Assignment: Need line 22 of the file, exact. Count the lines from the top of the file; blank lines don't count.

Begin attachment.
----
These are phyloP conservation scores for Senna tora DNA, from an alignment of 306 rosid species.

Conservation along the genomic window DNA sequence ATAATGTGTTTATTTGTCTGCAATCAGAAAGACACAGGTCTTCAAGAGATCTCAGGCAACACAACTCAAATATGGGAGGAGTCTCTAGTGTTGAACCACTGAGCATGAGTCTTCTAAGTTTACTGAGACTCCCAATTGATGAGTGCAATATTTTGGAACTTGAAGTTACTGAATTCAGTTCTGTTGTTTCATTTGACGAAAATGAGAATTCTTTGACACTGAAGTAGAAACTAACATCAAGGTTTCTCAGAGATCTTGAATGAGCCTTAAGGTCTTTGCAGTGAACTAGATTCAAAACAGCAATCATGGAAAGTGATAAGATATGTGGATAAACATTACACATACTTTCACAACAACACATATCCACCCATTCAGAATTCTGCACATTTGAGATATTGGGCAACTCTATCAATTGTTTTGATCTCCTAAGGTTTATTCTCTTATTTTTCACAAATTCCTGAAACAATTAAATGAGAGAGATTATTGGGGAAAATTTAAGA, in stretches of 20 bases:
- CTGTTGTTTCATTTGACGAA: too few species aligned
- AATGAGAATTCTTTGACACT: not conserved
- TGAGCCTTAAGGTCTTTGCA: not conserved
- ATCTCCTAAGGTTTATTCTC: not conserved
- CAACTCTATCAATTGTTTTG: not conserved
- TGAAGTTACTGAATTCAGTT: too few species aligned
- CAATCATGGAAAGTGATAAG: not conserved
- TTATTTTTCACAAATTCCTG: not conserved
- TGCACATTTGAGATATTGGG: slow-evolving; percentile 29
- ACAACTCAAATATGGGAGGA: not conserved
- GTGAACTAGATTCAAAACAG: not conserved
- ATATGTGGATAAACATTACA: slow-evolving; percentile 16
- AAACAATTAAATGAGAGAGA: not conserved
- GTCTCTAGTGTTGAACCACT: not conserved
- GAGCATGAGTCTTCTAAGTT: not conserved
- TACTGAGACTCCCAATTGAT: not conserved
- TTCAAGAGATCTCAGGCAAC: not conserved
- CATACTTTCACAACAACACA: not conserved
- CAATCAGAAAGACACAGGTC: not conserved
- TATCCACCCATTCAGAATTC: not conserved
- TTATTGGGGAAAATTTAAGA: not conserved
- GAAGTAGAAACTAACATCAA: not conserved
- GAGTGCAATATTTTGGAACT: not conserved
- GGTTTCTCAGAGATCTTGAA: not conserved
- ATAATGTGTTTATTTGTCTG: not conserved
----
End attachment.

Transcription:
- TATCCACCCATTCAGAATTC: not conserved